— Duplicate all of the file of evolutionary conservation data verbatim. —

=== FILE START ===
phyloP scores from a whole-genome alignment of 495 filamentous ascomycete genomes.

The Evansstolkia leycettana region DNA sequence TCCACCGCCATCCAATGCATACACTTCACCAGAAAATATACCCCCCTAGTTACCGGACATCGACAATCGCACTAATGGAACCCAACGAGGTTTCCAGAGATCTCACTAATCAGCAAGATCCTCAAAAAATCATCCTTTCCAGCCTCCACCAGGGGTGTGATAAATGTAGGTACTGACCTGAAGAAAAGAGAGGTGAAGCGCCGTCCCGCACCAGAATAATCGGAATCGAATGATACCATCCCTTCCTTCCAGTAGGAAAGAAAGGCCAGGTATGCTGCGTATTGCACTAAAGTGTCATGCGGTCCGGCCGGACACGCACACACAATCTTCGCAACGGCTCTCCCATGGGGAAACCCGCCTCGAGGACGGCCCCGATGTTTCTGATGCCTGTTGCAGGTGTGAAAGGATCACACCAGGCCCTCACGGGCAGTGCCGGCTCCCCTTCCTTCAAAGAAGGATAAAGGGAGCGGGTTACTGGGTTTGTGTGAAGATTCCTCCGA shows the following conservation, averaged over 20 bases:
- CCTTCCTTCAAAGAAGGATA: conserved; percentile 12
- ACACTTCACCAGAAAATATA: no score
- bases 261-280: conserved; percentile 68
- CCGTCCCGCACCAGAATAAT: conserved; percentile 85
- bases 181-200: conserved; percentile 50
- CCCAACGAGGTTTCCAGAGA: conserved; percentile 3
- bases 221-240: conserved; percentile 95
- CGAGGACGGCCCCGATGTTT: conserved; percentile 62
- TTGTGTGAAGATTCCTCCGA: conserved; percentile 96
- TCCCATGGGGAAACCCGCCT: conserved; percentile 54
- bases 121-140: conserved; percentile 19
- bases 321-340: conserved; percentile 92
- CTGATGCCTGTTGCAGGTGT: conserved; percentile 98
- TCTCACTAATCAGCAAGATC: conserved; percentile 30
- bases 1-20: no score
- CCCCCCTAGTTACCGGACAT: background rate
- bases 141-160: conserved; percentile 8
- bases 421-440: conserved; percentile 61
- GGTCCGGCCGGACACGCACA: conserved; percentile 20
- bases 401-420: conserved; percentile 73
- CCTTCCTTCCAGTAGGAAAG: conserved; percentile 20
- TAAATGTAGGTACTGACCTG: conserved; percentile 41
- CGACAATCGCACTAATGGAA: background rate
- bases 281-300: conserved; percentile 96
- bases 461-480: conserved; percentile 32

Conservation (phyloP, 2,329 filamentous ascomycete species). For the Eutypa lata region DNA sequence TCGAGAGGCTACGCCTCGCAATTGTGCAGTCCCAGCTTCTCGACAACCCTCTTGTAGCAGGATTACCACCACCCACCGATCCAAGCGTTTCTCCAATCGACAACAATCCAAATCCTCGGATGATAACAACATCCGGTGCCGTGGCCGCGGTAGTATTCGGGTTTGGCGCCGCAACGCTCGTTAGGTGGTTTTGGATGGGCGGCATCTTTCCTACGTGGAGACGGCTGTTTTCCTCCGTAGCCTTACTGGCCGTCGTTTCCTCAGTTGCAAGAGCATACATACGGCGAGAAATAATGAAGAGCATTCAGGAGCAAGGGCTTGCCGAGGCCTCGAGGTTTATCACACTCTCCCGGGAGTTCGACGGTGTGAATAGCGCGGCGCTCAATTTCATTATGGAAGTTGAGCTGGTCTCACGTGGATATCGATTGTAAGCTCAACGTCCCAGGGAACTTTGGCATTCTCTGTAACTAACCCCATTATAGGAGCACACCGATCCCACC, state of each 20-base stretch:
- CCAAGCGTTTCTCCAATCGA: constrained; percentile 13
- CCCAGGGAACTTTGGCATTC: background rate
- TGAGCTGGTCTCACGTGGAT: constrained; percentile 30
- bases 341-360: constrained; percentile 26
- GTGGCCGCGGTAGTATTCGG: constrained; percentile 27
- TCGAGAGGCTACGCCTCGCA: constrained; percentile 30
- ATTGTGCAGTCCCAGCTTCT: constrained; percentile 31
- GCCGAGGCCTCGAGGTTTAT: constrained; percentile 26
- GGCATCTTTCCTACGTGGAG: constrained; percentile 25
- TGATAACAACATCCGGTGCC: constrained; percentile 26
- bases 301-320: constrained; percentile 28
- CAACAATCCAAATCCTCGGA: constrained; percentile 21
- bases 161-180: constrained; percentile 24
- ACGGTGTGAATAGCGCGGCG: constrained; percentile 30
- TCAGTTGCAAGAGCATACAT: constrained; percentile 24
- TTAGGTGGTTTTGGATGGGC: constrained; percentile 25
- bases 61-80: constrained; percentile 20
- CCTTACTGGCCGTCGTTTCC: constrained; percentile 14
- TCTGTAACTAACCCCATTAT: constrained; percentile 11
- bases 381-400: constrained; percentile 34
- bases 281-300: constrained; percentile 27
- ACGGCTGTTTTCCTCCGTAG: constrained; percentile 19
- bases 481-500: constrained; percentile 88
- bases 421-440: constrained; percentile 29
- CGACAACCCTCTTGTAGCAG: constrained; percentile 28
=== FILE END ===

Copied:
phyloP scores from a whole-genome alignment of 495 filamentous ascomycete genomes.

The Evansstolkia leycettana region DNA sequence TCCACCGCCATCCAATGCATACACTTCACCAGAAAATATACCCCCCTAGTTACCGGACATCGACAATCGCACTAATGGAACCCAACGAGGTTTCCAGAGATCTCACTAATCAGCAAGATCCTCAAAAAATCATCCTTTCCAGCCTCCACCAGGGGTGTGATAAATGTAGGTACTGACCTGAAGAAAAGAGAGGTGAAGCGCCGTCCCGCACCAGAATAATCGGAATCGAATGATACCATCCCTTCCTTCCAGTAGGAAAGAAAGGCCAGGTATGCTGCGTATTGCACTAAAGTGTCATGCGGTCCGGCCGGACACGCACACACAATCTTCGCAACGGCTCTCCCATGGGGAAACCCGCCTCGAGGACGGCCCCGATGTTTCTGATGCCTGTTGCAGGTGTGAAAGGATCACACCAGGCCCTCACGGGCAGTGCCGGCTCCCCTTCCTTCAAAGAAGGATAAAGGGAGCGGGTTACTGGGTTTGTGTGAAGATTCCTCCGA shows the following conservation, averaged over 20 bases:
- CCTTCCTTCAAAGAAGGATA: conserved; percentile 12
- ACACTTCACCAGAAAATATA: no score
- bases 261-280: conserved; percentile 68
- CCGTCCCGCACCAGAATAAT: conserved; percentile 85
- bases 181-200: conserved; percentile 50
- CCCAACGAGGTTTCCAGAGA: conserved; percentile 3
- bases 221-240: conserved; percentile 95
- CGAGGACGGCCCCGATGTTT: conserved; percentile 62
- TTGTGTGAAGATTCCTCCGA: conserved; percentile 96
- TCCCATGGGGAAACCCGCCT: conserved; percentile 54
- bases 121-140: conserved; percentile 19
- bases 321-340: conserved; percentile 92
- CTGATGCCTGTTGCAGGTGT: conserved; percentile 98
- TCTCACTAATCAGCAAGATC: conserved; percentile 30
- bases 1-20: no score
- CCCCCCTAGTTACCGGACAT: background rate
- bases 141-160: conserved; percentile 8
- bases 421-440: conserved; percentile 61
- GGTCCGGCCGGACACGCACA: conserved; percentile 20
- bases 401-420: conserved; percentile 73
- CCTTCCTTCCAGTAGGAAAG: conserved; percentile 20
- TAAATGTAGGTACTGACCTG: conserved; percentile 41
- CGACAATCGCACTAATGGAA: background rate
- bases 281-300: conserved; percentile 96
- bases 461-480: conserved; percentile 32

Conservation (phyloP, 2,329 filamentous ascomycete species). For the Eutypa lata region DNA sequence TCGAGAGGCTACGCCTCGCAATTGTGCAGTCCCAGCTTCTCGACAACCCTCTTGTAGCAGGATTACCACCACCCACCGATCCAAGCGTTTCTCCAATCGACAACAATCCAAATCCTCGGATGATAACAACATCCGGTGCCGTGGCCGCGGTAGTATTCGGGTTTGGCGCCGCAACGCTCGTTAGGTGGTTTTGGATGGGCGGCATCTTTCCTACGTGGAGACGGCTGTTTTCCTCCGTAGCCTTACTGGCCGTCGTTTCCTCAGTTGCAAGAGCATACATACGGCGAGAAATAATGAAGAGCATTCAGGAGCAAGGGCTTGCCGAGGCCTCGAGGTTTATCACACTCTCCCGGGAGTTCGACGGTGTGAATAGCGCGGCGCTCAATTTCATTATGGAAGTTGAGCTGGTCTCACGTGGATATCGATTGTAAGCTCAACGTCCCAGGGAACTTTGGCATTCTCTGTAACTAACCCCATTATAGGAGCACACCGATCCCACC, state of each 20-base stretch:
- CCAAGCGTTTCTCCAATCGA: constrained; percentile 13
- CCCAGGGAACTTTGGCATTC: background rate
- TGAGCTGGTCTCACGTGGAT: constrained; percentile 30
- bases 341-360: constrained; percentile 26
- GTGGCCGCGGTAGTATTCGG: constrained; percentile 27
- TCGAGAGGCTACGCCTCGCA: constrained; percentile 30
- ATTGTGCAGTCCCAGCTTCT: constrained; percentile 31
- GCCGAGGCCTCGAGGTTTAT: constrained; percentile 26
- GGCATCTTTCCTACGTGGAG: constrained; percentile 25
- TGATAACAACATCCGGTGCC: constrained; percentile 26
- bases 301-320: constrained; percentile 28
- CAACAATCCAAATCCTCGGA: constrained; percentile 21
- bases 161-180: constrained; percentile 24
- ACGGTGTGAATAGCGCGGCG: constrained; percentile 30
- TCAGTTGCAAGAGCATACAT: constrained; percentile 24
- TTAGGTGGTTTTGGATGGGC: constrained; percentile 25
- bases 61-80: constrained; percentile 20
- CCTTACTGGCCGTCGTTTCC: constrained; percentile 14
- TCTGTAACTAACCCCATTAT: constrained; percentile 11
- bases 381-400: constrained; percentile 34
- bases 281-300: constrained; percentile 27
- ACGGCTGTTTTCCTCCGTAG: constrained; percentile 19
- bases 481-500: constrained; percentile 88
- bases 421-440: constrained; percentile 29
- CGACAACCCTCTTGTAGCAG: constrained; percentile 28